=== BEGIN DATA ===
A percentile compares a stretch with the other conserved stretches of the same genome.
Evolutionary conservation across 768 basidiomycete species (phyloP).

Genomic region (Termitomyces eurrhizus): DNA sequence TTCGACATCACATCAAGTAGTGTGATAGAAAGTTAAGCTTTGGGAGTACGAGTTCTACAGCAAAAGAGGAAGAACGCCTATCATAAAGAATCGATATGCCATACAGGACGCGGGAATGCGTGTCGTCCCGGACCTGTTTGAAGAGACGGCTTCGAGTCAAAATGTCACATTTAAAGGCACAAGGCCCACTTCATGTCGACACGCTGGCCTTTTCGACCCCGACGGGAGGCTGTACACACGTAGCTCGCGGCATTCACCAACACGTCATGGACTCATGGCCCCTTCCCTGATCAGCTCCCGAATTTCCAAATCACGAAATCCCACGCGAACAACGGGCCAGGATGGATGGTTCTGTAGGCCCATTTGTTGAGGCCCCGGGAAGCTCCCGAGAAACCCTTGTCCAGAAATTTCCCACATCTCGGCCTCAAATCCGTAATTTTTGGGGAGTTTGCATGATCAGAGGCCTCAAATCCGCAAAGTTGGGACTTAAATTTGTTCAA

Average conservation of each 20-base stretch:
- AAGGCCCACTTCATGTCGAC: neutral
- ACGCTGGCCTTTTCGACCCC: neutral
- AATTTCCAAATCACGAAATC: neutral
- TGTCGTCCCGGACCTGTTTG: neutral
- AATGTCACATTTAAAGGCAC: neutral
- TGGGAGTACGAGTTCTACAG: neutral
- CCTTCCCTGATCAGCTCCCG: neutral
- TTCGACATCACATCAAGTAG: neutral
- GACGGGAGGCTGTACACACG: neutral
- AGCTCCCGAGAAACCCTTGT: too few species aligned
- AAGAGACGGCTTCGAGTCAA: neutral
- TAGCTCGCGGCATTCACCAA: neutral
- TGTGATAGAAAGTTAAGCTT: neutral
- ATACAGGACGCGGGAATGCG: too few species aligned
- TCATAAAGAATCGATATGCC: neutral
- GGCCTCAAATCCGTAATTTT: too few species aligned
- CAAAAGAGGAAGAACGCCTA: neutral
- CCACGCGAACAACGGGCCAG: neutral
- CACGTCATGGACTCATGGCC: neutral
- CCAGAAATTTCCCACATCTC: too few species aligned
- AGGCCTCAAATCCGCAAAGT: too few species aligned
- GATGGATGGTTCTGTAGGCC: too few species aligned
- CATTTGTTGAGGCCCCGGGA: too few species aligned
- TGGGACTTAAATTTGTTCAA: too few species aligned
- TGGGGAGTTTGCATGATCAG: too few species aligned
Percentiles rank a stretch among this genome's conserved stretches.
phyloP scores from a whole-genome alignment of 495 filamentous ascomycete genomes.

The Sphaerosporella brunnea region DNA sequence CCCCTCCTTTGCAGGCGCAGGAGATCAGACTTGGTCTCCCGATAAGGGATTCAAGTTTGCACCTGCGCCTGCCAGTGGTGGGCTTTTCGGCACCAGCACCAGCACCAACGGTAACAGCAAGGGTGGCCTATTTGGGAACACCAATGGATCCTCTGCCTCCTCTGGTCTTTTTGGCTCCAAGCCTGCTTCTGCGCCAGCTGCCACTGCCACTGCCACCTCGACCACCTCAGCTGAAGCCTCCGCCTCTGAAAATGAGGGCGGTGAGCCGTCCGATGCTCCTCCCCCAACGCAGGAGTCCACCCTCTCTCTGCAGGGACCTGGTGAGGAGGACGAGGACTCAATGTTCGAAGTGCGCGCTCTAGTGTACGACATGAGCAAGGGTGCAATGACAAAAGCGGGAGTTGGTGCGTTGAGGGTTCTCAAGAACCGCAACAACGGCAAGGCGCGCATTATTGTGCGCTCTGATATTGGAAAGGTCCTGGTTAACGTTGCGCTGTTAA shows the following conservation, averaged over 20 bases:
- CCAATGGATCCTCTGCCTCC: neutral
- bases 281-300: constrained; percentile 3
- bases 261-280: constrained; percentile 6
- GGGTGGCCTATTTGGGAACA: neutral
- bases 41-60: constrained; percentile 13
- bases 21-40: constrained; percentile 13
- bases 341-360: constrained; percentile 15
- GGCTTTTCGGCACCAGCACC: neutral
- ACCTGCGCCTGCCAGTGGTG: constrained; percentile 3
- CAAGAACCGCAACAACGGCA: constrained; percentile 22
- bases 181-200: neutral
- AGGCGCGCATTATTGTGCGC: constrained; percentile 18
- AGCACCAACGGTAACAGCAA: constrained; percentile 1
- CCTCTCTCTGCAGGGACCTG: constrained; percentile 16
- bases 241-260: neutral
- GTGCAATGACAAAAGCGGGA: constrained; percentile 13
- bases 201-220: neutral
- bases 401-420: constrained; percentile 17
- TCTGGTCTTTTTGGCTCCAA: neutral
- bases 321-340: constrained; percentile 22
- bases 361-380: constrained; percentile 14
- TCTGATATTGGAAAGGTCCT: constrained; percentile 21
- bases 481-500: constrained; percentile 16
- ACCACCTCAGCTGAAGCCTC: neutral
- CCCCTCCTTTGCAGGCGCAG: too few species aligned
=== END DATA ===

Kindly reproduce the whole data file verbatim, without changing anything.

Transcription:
A percentile compares a stretch with the other conserved stretches of the same genome.
Evolutionary conservation across 768 basidiomycete species (phyloP).

Genomic region (Termitomyces eurrhizus): DNA sequence TTCGACATCACATCAAGTAGTGTGATAGAAAGTTAAGCTTTGGGAGTACGAGTTCTACAGCAAAAGAGGAAGAACGCCTATCATAAAGAATCGATATGCCATACAGGACGCGGGAATGCGTGTCGTCCCGGACCTGTTTGAAGAGACGGCTTCGAGTCAAAATGTCACATTTAAAGGCACAAGGCCCACTTCATGTCGACACGCTGGCCTTTTCGACCCCGACGGGAGGCTGTACACACGTAGCTCGCGGCATTCACCAACACGTCATGGACTCATGGCCCCTTCCCTGATCAGCTCCCGAATTTCCAAATCACGAAATCCCACGCGAACAACGGGCCAGGATGGATGGTTCTGTAGGCCCATTTGTTGAGGCCCCGGGAAGCTCCCGAGAAACCCTTGTCCAGAAATTTCCCACATCTCGGCCTCAAATCCGTAATTTTTGGGGAGTTTGCATGATCAGAGGCCTCAAATCCGCAAAGTTGGGACTTAAATTTGTTCAA

Average conservation of each 20-base stretch:
- AAGGCCCACTTCATGTCGAC: neutral
- ACGCTGGCCTTTTCGACCCC: neutral
- AATTTCCAAATCACGAAATC: neutral
- TGTCGTCCCGGACCTGTTTG: neutral
- AATGTCACATTTAAAGGCAC: neutral
- TGGGAGTACGAGTTCTACAG: neutral
- CCTTCCCTGATCAGCTCCCG: neutral
- TTCGACATCACATCAAGTAG: neutral
- GACGGGAGGCTGTACACACG: neutral
- AGCTCCCGAGAAACCCTTGT: too few species aligned
- AAGAGACGGCTTCGAGTCAA: neutral
- TAGCTCGCGGCATTCACCAA: neutral
- TGTGATAGAAAGTTAAGCTT: neutral
- ATACAGGACGCGGGAATGCG: too few species aligned
- TCATAAAGAATCGATATGCC: neutral
- GGCCTCAAATCCGTAATTTT: too few species aligned
- CAAAAGAGGAAGAACGCCTA: neutral
- CCACGCGAACAACGGGCCAG: neutral
- CACGTCATGGACTCATGGCC: neutral
- CCAGAAATTTCCCACATCTC: too few species aligned
- AGGCCTCAAATCCGCAAAGT: too few species aligned
- GATGGATGGTTCTGTAGGCC: too few species aligned
- CATTTGTTGAGGCCCCGGGA: too few species aligned
- TGGGACTTAAATTTGTTCAA: too few species aligned
- TGGGGAGTTTGCATGATCAG: too few species aligned
Percentiles rank a stretch among this genome's conserved stretches.
phyloP scores from a whole-genome alignment of 495 filamentous ascomycete genomes.

The Sphaerosporella brunnea region DNA sequence CCCCTCCTTTGCAGGCGCAGGAGATCAGACTTGGTCTCCCGATAAGGGATTCAAGTTTGCACCTGCGCCTGCCAGTGGTGGGCTTTTCGGCACCAGCACCAGCACCAACGGTAACAGCAAGGGTGGCCTATTTGGGAACACCAATGGATCCTCTGCCTCCTCTGGTCTTTTTGGCTCCAAGCCTGCTTCTGCGCCAGCTGCCACTGCCACTGCCACCTCGACCACCTCAGCTGAAGCCTCCGCCTCTGAAAATGAGGGCGGTGAGCCGTCCGATGCTCCTCCCCCAACGCAGGAGTCCACCCTCTCTCTGCAGGGACCTGGTGAGGAGGACGAGGACTCAATGTTCGAAGTGCGCGCTCTAGTGTACGACATGAGCAAGGGTGCAATGACAAAAGCGGGAGTTGGTGCGTTGAGGGTTCTCAAGAACCGCAACAACGGCAAGGCGCGCATTATTGTGCGCTCTGATATTGGAAAGGTCCTGGTTAACGTTGCGCTGTTAA shows the following conservation, averaged over 20 bases:
- CCAATGGATCCTCTGCCTCC: neutral
- bases 281-300: constrained; percentile 3
- bases 261-280: constrained; percentile 6
- GGGTGGCCTATTTGGGAACA: neutral
- bases 41-60: constrained; percentile 13
- bases 21-40: constrained; percentile 13
- bases 341-360: constrained; percentile 15
- GGCTTTTCGGCACCAGCACC: neutral
- ACCTGCGCCTGCCAGTGGTG: constrained; percentile 3
- CAAGAACCGCAACAACGGCA: constrained; percentile 22
- bases 181-200: neutral
- AGGCGCGCATTATTGTGCGC: constrained; percentile 18
- AGCACCAACGGTAACAGCAA: constrained; percentile 1
- CCTCTCTCTGCAGGGACCTG: constrained; percentile 16
- bases 241-260: neutral
- GTGCAATGACAAAAGCGGGA: constrained; percentile 13
- bases 201-220: neutral
- bases 401-420: constrained; percentile 17
- TCTGGTCTTTTTGGCTCCAA: neutral
- bases 321-340: constrained; percentile 22
- bases 361-380: constrained; percentile 14
- TCTGATATTGGAAAGGTCCT: constrained; percentile 21
- bases 481-500: constrained; percentile 16
- ACCACCTCAGCTGAAGCCTC: neutral
- CCCCTCCTTTGCAGGCGCAG: too few species aligned